India was not a democracy anymore, said Arundhati Roy, award winning author and activist who delivered the Gauri Lankesh Memorial Lecture in Bengaluru on Monday.
Roy, whose mother had passed away four days ago, said that her mother would have been ashamed if she had not attended this programme.
“I buried my mother three days ago but I had to come for this event because if I didn’t speak in Gauri’s memory, my mother would have been ashamed of me,” she said.
“Gauri used to call me whenever I wrote an article and we used to debate about issues,” she added.
“India has deteriorated so much, that from a country where a minister resigned over a railway accident, people are now benefiting from massacres,” said Roy.
“How is it possible that we live in a country where people go and vote for a person that represents a particular party and the day after tomorrow, that person doesn’t represent that party, and that is legal,” she said.
“What kind of system is this? How is — with what is going on — this country counted as a democracy? It is not a democracy anymore.”
She went on to say: “The question we have to ask ourselves is, what is it that brought us to a situation where people who are oppressed, people who have no employment, people who are suffering deeply, are voting for further hellishness upon themselves? What has brought people to believe propaganda more than the reality of their experience every day in their own homes and their kitchens? Why is it that people who have been oppressed by the caste system for centuries vote for those very people who uphold that system?”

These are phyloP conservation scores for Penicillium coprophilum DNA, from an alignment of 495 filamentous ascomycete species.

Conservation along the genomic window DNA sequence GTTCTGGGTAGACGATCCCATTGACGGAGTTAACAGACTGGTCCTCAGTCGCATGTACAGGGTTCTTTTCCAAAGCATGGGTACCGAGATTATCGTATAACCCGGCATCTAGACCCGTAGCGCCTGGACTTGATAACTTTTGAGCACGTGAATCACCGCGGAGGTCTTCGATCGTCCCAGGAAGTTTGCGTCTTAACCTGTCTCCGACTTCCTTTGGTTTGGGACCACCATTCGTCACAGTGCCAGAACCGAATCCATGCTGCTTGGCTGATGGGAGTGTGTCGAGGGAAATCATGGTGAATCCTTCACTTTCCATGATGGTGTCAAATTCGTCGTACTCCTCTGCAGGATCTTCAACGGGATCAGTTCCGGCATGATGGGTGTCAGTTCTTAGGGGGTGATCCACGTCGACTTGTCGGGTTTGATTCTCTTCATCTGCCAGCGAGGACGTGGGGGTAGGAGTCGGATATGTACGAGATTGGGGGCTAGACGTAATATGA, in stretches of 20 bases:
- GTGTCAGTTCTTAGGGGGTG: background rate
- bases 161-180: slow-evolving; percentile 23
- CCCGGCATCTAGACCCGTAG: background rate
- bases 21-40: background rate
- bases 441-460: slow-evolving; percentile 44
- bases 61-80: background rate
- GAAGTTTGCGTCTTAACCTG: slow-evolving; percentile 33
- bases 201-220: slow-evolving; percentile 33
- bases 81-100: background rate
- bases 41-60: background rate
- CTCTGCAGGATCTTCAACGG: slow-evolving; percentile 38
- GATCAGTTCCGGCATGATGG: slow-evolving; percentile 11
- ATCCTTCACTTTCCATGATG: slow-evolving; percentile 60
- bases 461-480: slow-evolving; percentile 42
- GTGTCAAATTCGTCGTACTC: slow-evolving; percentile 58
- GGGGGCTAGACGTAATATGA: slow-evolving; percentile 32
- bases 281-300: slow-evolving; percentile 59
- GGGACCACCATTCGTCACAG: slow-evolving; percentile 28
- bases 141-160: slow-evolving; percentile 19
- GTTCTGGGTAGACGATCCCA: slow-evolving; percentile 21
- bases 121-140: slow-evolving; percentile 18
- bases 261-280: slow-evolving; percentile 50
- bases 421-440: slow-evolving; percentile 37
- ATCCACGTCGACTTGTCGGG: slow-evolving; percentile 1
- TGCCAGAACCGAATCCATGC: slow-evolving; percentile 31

The recorded speech of Teesta Setalvad, who recently got bail from Supreme Court in the Gujarat ‘conspiracy case’, was played at the event.
Setalvad said she believed that Gauri Lankesh would have asked her about the condition of prisoners in the women’s jail where she had been lodged.
“My experience in Sabarmati prison is extremely worrying because I was there from July 2 to September 3, 2022, and I saw the impact of the entire Covid paralysis on access to justice, which had impacted women’s ability to get bail and (led them to) be incarcerated,” she said.
Kavita Lankesh, Gauri’s sister said that if Gauri was alive, she would have been angry and anxious over the violence against Muslims in Shivamogga.
“I wonder how Gauri would have felt about the Bilkis Bano case, in which the accused got bail and celebrated outside the jail,” she added.
“Gauri has not been buried in the ground, but a seed called Gauri has been kept in the soil for the seedling of hope to bloom and that we will all get the spirit to fight back,” said veteran actor Prakash Raj.
Only a public movement will bring change in society, the actor pointed out.
Raj further said a movement is happening against governments, and it is not spearheaded by activists but by the common man including farmers, and women who are fighting to get their rights back through their protests.
Five years ago, on 5 September 2017, Gauri Lankesh was shot down by two assailants, part of a larger conspiracy to take out anti-Hindutva voices, outside her home in Raja Rajeshwari Nagar in Bengaluru.